The primary objective of the next step in my project was to shoot the scenes and begin editing stages. Friday afternoon I grabbed some lighting equipment from CCAD with all intent to complete the project Sunday, yet I was told by my actor he had to reschedule because something had came up. Completely understandable and I figured something may come up as he's a student, so I rescheduled our shoot to next Sunday the 28th.
As for this week's update I couldn't possibly let my time and efforts go to waste and become stale simply waiting for next week to roll around, so I took initiative. One of my worries for the upcoming project was creating the light patterns from the film to mimic the shadows and highlights and recreate the scene from a DP standpoint.
I made it a goal to use the equipment I had taken out for the weekend to try and experiment with a few different lighting processes that I could use in unison with ambient light or completely confuse the audience and make them believe the light they were seeing is completely natural sunlight when in reality it's just Hollywood tricks.
Two kits were in my possession Sunday afternoon when I began the experiments. A Lowel DP Kit and a Mole-Richardson Kit. I've been experienced with both sets of lights in Studio Photography Class and knew the capabilities of both and began experimenting with ways to emulate a "sunrise" effect from them. The sunrise effect interested me based on the light coming through the motel window in "Memento".
The first thing I did was set up a 650W Mole-Richardson fresnel light in a completely different room than I would be experimenting in. I put it high and pointed it low and in the room i'd be shooting in. To create the style I gave it some obstacles to go through such as a ladder and mop handle which allowed shadows to hit the floor in a harsh manner like you'd see in your living room during a sunrise or sunset.
I used the light in combination to the ambient sunlight coming through the windows of the house I was in and set the White Balance on my camera to Kelvin Temperature and balanced it to give the shot more warmth based on the Mole light, emulating a warm toned sunrise.
Here's the image straight off camera. Notice the shadows on the floor and the warm tones on camera left where the Fresnel Light was being directed. The set up also had a fill light of a bounced Lowel DP Light in a softbox bounced off of a wall in the other room. It was so faint that it wasn't even worth showing a before-after considering the effects could be bumped in post processing anyway.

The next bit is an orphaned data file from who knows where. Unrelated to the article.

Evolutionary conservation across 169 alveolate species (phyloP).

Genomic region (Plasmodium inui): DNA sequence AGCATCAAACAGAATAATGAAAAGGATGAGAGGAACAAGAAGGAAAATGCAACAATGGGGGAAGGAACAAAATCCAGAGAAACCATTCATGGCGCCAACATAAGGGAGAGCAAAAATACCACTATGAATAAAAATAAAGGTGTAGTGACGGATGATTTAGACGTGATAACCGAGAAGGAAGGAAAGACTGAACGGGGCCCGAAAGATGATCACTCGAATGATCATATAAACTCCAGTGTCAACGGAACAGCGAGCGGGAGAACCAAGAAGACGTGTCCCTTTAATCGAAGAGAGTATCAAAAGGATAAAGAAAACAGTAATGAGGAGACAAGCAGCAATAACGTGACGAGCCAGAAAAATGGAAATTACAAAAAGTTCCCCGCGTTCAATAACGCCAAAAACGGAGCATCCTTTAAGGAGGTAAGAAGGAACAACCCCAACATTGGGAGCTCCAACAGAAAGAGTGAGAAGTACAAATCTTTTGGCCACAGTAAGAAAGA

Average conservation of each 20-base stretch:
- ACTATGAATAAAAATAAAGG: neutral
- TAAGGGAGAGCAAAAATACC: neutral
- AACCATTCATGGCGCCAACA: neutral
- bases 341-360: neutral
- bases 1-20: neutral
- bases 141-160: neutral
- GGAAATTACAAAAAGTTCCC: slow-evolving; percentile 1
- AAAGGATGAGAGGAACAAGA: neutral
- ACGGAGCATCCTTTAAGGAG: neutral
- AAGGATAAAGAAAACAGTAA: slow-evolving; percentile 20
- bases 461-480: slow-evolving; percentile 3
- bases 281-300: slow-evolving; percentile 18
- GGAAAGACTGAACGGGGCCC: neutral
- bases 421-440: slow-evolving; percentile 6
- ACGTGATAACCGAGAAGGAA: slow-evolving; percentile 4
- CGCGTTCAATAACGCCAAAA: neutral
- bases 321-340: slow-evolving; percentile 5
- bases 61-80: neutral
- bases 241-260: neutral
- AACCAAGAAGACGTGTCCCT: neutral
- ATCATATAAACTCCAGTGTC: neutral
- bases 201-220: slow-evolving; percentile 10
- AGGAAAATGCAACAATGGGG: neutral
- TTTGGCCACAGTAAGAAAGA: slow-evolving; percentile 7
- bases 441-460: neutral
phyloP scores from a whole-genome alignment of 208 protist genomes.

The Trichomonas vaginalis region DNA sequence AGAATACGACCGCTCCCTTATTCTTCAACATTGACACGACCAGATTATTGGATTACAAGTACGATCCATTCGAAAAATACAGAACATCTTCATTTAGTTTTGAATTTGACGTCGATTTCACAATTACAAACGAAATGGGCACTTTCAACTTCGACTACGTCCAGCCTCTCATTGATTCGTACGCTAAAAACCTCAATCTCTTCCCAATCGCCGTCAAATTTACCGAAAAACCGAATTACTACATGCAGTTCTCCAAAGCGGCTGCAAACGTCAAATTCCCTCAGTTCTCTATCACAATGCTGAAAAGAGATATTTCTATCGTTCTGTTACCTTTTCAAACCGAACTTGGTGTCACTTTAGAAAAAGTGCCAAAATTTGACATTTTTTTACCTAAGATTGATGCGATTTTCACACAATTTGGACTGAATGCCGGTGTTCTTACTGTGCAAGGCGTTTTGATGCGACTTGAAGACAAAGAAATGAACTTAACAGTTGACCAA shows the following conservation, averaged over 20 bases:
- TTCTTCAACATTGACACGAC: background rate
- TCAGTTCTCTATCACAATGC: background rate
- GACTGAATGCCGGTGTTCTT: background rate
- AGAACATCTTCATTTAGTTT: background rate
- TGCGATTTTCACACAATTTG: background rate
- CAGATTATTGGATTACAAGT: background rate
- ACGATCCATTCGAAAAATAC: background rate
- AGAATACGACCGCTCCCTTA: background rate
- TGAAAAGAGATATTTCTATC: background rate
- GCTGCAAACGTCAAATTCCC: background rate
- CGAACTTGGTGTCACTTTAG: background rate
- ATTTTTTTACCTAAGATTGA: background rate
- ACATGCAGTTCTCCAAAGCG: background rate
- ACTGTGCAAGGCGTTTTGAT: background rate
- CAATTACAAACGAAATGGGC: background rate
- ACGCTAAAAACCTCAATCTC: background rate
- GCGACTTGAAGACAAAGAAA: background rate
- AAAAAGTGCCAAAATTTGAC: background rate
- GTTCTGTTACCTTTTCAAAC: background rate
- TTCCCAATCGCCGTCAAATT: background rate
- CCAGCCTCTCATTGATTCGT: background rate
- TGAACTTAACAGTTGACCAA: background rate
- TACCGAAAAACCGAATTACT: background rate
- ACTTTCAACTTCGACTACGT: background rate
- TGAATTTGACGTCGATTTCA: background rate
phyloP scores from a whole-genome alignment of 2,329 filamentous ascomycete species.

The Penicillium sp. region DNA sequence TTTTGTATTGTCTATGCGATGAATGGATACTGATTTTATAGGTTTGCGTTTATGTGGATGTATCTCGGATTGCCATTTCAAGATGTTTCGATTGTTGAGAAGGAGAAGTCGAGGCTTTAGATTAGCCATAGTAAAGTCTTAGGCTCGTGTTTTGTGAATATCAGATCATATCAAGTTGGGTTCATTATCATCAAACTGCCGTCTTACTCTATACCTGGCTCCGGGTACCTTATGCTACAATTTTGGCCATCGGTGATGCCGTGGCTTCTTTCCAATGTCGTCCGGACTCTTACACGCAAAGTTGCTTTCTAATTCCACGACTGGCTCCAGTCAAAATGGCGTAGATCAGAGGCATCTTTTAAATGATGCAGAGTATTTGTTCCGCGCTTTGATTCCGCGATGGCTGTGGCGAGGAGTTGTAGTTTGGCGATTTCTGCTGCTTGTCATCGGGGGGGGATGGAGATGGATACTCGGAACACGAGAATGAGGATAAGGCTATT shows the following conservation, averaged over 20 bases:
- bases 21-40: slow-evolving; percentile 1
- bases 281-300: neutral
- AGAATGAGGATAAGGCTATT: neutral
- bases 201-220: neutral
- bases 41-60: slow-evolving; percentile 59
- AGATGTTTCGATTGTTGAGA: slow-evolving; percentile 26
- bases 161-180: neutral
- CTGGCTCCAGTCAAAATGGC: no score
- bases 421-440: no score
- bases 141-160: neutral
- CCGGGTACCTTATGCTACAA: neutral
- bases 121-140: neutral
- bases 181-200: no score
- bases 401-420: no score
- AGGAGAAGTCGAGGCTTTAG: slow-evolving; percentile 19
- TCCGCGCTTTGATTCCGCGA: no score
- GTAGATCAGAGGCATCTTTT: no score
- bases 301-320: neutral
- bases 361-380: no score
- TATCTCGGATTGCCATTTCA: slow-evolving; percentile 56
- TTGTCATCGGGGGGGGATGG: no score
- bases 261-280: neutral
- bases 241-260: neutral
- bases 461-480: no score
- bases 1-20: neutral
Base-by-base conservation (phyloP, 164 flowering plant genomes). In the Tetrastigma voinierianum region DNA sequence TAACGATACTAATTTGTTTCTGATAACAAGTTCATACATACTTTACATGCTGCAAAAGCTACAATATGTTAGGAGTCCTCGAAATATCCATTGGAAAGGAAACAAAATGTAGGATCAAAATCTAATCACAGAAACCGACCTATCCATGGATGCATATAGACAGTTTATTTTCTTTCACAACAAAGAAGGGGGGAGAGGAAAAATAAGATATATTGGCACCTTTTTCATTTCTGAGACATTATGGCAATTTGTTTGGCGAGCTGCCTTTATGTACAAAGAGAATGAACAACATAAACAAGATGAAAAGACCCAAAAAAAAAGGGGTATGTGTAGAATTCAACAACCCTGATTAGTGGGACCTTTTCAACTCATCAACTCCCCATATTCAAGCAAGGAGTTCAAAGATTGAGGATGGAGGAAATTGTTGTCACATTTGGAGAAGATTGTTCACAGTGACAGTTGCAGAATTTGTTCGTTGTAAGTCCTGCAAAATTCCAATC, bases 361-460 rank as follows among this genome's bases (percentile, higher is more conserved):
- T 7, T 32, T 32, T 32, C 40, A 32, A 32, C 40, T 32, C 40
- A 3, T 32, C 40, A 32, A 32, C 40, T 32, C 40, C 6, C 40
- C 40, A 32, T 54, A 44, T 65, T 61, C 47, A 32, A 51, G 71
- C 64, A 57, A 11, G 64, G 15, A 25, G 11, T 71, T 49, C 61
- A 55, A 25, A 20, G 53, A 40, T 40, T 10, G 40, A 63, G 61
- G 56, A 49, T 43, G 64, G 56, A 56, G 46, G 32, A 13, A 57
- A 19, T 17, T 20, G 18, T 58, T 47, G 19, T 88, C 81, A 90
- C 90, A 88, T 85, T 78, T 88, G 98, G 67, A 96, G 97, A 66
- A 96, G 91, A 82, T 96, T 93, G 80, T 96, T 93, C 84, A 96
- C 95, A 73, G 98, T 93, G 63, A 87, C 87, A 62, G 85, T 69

After this I began to toy around with the same idea but different execution. I took some self portraits closer to my face and played with the shadows emitting from the chair I was sitting on. I'll be using a 70-200 for close up shots next week so I figured I show experiment with them.
I set my 50mm lens to 1.4 simply to experiment with the idea of using shallow DOF in the footage next week but found it excessive and potentially distracting for the project at hand.
Later that night I proposed a shoot that was the same idea of the "Memento" shoot. I emulated a scene from Fight Club and took the exact same route i've taken for this entire project. Location scouting, actor scouting, lighting study, etc etc. This project would provide a good insight on what to expect on how next Sunday will run via production time and my ability to direct and set up lighting. I had the equipment available to me so I set out to do this project and give me a little confidence going into next Sunday's events as well as give me more insight on lighting procedures.
I decided to promote some enginuity and use my iPhone as a fill light behind our actors. It gave a nice blue cast in comparison to the main fill light and ambient lighting of the location.
The shoot itself began at 10pm and ended around 2am with assistance from Johnny Hochstetler and Collins Laatsch. 3 lights were used, a Lowel DP light with a square softbox, an iPhone flashlight, and an LED on camera video light.
What I took away from the shoot is that a.) have your actors aware of who they're playing inside and out. b.) Always be aware of your microphones and always sound check (we've got a lot of "scratchy noise" footage from our Lavs). and c.) if you think the shoot is only going to take 1 hour, multiply that by 4 and that's how long it'll actually be.
I'm grateful I had the opportunity and people willing to show up for the occasion. I've got a new sense of preparedness going into the "Memento" shoot next Sunday.